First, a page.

... a travelers tale.
How the Internet helped:
Travel arrangements were carried out initially over the net via web forms and e-mail, then fine-tuned via a combination of e-mail and telephone. (www.flightcentre.com.au)
A brief New Years eve stopover in London was made easier with information gleaned from friends made through internet mailing lists - even simple things like the best way to get from Heathrow (the airport) to our hotel in central London. The stopover was made more enjoyable by the opportunity to meet and have a drink with one of our London contacts (thank you Paul and Ceri - www.simmpaul.demon.co.uk).
Our longest stopover in Trinidad in the Caribbean was organized via e-mail with a French photographer and business associate who has been working on location in the Caribbean since October 1998 (www.evm.com). Our only means of communicating with him was via e-mail through the French Inmarsat satellite e-mail delivery system. It is expensive, slow and tedious to use, but it works!
An all too brief stopover in Honolulu on the way home gave us the opportunity to finally meet the Wrinklemeister himself - a long term e-mail associate and friend (aloha Rabbett).
Thanks to the internet, we were able to get to know, and finally meet, many wonderful people from many walks of life all over the world. The Internet is not just a source of information, it is also an unsurpassed source of communications. Next time YOU plan a holiday, consider meeting up with some of your internet contacts.
Do YOU have an internet related story?
If you, our subscribers, have a traveler's tale where the net has helped (or hindered) e-mail us and tell us YOUR story.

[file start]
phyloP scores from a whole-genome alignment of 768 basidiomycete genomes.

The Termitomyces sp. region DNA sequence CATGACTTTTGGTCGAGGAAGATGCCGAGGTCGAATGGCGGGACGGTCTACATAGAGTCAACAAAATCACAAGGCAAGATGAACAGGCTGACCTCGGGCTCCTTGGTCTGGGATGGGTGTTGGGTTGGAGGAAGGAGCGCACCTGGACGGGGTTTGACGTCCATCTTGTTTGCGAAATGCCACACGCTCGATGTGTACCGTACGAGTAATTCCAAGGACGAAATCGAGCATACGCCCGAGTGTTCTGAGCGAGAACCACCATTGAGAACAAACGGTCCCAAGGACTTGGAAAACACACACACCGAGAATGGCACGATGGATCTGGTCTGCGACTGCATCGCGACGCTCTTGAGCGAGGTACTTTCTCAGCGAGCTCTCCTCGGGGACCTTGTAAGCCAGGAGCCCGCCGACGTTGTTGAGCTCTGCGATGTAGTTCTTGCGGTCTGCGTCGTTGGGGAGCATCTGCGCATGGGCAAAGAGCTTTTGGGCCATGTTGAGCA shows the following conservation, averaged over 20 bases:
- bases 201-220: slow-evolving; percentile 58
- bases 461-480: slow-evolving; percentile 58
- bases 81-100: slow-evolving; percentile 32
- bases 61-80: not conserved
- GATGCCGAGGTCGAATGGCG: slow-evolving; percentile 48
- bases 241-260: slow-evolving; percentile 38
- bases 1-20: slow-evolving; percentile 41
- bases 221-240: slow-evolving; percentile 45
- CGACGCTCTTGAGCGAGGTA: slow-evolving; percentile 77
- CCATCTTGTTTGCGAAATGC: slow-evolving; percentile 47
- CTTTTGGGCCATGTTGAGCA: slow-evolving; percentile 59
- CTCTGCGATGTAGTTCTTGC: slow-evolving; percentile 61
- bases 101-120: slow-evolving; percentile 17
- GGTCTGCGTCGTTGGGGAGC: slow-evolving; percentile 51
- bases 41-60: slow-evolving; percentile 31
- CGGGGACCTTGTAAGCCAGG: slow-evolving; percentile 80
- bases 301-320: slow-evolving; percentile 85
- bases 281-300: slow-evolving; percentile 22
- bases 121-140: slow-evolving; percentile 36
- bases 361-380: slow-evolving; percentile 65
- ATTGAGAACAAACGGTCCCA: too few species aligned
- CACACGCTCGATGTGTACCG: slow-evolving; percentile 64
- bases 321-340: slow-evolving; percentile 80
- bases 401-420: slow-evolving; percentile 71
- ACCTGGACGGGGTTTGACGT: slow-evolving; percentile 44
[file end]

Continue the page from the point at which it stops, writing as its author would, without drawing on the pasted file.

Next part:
What we found overseas ...
While globetrotting through 4 countries and 4 continents we noticed a number of interesting trends related to Internet presence, information technology and their usage.
Many airlines within the US now have telephones built into the back of the seats throughout the plane. While they normally wont let passengers use their own mobile phones, the seat-back phones can be readily used for normal phone or fax/data services with your notebook (once you swipe your card through of course ;-)
Billboards on the sides of London busses are now including businesses web site addresses (URLs) fairly prominently. Major web businesses have started advertising in conventional media too - Amazon.com and Yahoo were seen on the London underground trains.
Nearly every advertisement on US free-to-air television now includes a web address and/or e-mail contact.
All hotels we stayed at, even in the Caribbean, either had data facilities available in the rooms (RJ11 data socket in the phone) or internet facilities for all guests available in a separate room and listed along side the restaurants and gym facilities they also offered.
Internet Cafes are few and far between. Waikiki only had two, one of which had closed down the week before so we were told. The Caribbean however even had internet and e-mail facilities available at some of their marinas.
... and back home
We found upon our return that one of the SeaWorld Orlando (Florida) web sites had photographs taken of their daily shows including the session we were fortunate enough to experience (www.shamu.com).
How times are changing
There has certainly been an explosive world-wide growth in the visible presence of the Internet in the day to day lives of ordinary people. The net has grown out of the "geeks toy" image it used to be branded with, and is now taken very seriously indeed as an important communications medium and marketing tool.